- From there, slowly lower the barbell to just below the knees. This is done similarly to a Romanian deadlift but with slightly more knee bend (you want to feel some tension in the hamstrings, but not as much as in a Romanian deadlift). As you are going down you also want to allow the shoulder blades to protract slightly. Not to the point of rounding the upper back, but enough for both blades to move away from each other by about 2-3”.
- When you reach the low position (below the knees) pause for a second and initiate the upward pull by pulling the shoulder blades back together (retraction) first. When the shoulder blades start to move inward, start to stand up (that is, don’t wait for the shoulder blades to be pulled back to stand up).
- So far, it’s the same as the Dorian deadlift. Here is the difference: stop about 10-15 degrees from the fully upright position (before your torso is perpendicular to the floor). Hold that position while aggressively pulling the shoulder blades together and making sure that the elbows are pointing backwards. This is your finish position (so essentially you’ll never get back to the original starting position).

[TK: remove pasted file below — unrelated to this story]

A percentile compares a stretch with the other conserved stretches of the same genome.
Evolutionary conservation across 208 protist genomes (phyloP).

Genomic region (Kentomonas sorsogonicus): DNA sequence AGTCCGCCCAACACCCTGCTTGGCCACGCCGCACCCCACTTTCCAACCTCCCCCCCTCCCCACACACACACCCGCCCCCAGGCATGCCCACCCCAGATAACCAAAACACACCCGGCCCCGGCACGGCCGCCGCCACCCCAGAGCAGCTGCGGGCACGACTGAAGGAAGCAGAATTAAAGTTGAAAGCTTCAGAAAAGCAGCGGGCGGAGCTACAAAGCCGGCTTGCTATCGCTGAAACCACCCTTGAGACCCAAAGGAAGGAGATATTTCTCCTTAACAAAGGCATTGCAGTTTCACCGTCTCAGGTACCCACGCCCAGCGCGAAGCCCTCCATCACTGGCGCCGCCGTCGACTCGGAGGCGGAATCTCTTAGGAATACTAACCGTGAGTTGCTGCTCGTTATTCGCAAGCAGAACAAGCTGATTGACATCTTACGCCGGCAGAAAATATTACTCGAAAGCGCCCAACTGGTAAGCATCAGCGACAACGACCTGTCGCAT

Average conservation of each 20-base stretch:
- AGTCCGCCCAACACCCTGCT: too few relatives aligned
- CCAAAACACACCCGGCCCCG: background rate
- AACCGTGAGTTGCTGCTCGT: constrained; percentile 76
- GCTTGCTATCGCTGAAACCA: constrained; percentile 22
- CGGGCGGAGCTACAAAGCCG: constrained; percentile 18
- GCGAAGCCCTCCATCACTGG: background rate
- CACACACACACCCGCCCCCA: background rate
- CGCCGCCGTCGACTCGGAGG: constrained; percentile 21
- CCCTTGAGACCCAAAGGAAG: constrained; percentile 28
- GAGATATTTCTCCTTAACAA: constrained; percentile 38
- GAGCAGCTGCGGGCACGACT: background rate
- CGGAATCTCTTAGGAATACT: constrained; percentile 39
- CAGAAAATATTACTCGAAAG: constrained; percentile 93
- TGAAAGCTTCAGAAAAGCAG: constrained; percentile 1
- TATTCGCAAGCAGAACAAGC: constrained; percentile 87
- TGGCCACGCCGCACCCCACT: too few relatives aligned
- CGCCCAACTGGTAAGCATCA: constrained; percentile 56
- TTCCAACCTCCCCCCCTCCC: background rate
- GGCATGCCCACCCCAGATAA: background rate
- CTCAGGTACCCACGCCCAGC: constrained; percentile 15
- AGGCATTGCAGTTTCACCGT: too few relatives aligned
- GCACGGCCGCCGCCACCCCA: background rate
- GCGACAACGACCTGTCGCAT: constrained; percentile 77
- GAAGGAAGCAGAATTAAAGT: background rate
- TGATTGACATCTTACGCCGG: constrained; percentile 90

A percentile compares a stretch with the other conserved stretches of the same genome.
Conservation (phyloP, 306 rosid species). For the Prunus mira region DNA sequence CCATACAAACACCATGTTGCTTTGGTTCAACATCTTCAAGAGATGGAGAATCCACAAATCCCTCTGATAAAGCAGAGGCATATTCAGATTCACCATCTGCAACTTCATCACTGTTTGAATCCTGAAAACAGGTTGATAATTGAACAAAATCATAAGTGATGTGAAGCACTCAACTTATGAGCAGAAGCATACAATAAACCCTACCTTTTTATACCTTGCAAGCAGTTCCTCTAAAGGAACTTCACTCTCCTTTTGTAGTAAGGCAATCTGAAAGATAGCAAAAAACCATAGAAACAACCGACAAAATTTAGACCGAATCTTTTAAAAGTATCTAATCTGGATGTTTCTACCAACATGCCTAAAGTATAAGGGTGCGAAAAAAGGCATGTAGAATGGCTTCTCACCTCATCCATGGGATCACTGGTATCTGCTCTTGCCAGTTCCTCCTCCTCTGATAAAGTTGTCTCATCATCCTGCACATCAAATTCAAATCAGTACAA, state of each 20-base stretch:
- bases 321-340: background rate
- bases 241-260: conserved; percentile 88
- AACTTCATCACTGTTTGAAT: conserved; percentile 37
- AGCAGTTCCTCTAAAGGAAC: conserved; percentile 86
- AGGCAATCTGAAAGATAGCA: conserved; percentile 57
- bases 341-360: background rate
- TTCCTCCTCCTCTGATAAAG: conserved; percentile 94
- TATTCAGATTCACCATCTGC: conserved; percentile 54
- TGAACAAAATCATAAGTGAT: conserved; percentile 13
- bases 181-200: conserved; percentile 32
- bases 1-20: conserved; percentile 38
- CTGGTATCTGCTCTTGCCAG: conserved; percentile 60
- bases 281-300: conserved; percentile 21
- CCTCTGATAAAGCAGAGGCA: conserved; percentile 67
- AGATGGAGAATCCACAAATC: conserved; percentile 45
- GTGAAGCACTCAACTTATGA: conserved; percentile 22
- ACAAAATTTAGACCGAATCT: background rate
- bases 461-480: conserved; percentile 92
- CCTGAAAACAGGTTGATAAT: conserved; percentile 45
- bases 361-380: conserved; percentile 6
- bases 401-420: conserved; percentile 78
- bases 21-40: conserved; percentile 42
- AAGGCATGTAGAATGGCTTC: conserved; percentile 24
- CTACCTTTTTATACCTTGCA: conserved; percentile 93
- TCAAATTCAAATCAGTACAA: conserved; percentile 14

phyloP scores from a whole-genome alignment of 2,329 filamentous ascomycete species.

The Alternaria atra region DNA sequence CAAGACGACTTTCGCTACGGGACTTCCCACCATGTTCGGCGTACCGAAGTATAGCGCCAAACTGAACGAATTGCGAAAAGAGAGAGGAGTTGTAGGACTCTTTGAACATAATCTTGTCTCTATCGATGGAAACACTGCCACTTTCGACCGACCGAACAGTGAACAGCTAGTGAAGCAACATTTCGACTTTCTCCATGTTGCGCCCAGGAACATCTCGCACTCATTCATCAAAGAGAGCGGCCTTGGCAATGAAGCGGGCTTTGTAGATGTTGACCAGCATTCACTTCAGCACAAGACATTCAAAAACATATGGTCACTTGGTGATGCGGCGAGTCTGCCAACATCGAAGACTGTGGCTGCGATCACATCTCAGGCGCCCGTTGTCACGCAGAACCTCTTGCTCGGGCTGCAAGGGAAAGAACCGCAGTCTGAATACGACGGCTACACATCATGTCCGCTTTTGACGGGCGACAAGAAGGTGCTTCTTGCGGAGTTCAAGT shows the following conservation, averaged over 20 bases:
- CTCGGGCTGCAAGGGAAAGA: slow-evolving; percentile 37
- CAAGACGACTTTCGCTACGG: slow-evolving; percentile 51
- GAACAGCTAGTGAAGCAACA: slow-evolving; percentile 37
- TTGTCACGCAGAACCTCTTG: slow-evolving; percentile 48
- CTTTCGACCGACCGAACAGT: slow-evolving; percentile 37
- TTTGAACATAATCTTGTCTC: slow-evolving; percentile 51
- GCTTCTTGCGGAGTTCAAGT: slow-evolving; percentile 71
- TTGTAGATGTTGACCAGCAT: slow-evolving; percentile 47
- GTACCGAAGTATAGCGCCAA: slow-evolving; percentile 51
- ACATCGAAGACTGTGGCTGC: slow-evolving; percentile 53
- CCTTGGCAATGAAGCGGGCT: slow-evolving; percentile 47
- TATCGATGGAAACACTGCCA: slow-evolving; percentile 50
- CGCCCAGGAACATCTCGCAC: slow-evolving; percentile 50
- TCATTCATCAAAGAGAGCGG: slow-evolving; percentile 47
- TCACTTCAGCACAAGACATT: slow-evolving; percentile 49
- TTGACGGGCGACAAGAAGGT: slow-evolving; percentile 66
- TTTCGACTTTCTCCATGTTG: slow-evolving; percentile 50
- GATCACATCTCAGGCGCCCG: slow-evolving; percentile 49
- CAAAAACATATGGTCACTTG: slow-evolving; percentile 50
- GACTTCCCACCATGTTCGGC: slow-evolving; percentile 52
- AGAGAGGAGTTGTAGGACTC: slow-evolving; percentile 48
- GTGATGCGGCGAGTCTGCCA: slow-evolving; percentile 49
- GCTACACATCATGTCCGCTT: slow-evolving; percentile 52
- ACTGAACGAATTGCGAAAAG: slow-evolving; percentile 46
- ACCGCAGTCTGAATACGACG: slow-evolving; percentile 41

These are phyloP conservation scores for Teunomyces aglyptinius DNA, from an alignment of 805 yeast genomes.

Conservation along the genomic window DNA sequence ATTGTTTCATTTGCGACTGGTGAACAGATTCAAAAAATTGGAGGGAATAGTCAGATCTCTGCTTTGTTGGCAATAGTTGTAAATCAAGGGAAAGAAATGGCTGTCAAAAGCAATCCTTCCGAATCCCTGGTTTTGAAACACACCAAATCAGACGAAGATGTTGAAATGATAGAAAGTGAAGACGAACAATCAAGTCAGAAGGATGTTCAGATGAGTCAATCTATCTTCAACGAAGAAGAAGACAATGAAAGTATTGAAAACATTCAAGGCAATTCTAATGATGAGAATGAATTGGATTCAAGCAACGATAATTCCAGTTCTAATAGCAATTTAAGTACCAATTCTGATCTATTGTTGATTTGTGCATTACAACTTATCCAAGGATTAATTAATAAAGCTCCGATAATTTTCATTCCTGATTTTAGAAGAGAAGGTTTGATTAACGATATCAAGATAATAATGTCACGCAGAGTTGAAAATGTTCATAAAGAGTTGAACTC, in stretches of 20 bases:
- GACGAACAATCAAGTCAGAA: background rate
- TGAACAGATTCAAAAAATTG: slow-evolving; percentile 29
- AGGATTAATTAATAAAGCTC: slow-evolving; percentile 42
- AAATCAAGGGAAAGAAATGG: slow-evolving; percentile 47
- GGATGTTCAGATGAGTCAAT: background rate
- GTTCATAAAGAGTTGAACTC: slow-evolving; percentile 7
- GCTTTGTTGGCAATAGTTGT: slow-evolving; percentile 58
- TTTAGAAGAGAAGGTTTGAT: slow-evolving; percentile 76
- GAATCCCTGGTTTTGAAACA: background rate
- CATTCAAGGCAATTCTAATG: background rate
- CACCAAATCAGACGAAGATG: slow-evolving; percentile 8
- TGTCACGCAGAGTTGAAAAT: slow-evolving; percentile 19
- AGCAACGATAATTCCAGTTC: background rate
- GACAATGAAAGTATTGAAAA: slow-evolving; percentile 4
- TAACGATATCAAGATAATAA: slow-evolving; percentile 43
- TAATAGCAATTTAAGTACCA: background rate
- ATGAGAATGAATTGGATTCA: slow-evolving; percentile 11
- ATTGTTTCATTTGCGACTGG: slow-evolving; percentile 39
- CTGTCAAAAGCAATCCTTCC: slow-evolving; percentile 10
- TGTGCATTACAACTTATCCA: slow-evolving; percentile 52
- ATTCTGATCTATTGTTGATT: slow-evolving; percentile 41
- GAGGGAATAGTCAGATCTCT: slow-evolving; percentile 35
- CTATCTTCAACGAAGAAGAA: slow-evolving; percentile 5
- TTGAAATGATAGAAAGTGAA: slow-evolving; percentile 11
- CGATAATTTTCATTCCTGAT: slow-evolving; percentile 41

Are there any variations to the upper back deadlift?
There are two that can be used: the same movement can be used with a wide/snatch grip (Upper back snatch-grip deadlift) to hit the teres and lats a bit more. In fact, it might proportionally involve the upper back muscles more but you will also use less weight so the effect on hypertrophy is likely going to be similar, but as a change of pace, you won’t lose anything from it.
You can also do it from the safety pins in the power rack (Upper back rack pull). It’s not just a deadlift from pins; you must respect the same mechanics as the upper back deadlift: starting the bar 1-2” below the knees, opening up the shoulder blades in the low position, closing them on the way up, not standing up all the way. Since you aren’t maintaining tension for the whole set (you reset the bar on pins after every rep) and there is no eccentric-to-concentric transition, it will not be as effective at building size, but you will be able to use more weight so as a strength exercise to help your deadlift go up or your upper get stronger it can be a good addition.
What do you need to avoid with the upper back deadlift
- While you need to let the shoulder blades protract in the low position, you don’t want to get to the point where you look like Quasimodo! The trick is to let the shoulder blades move away from each other while maintaining tension in the upper back. Do not relax completely (it would defeat the purpose of the exercise anyway).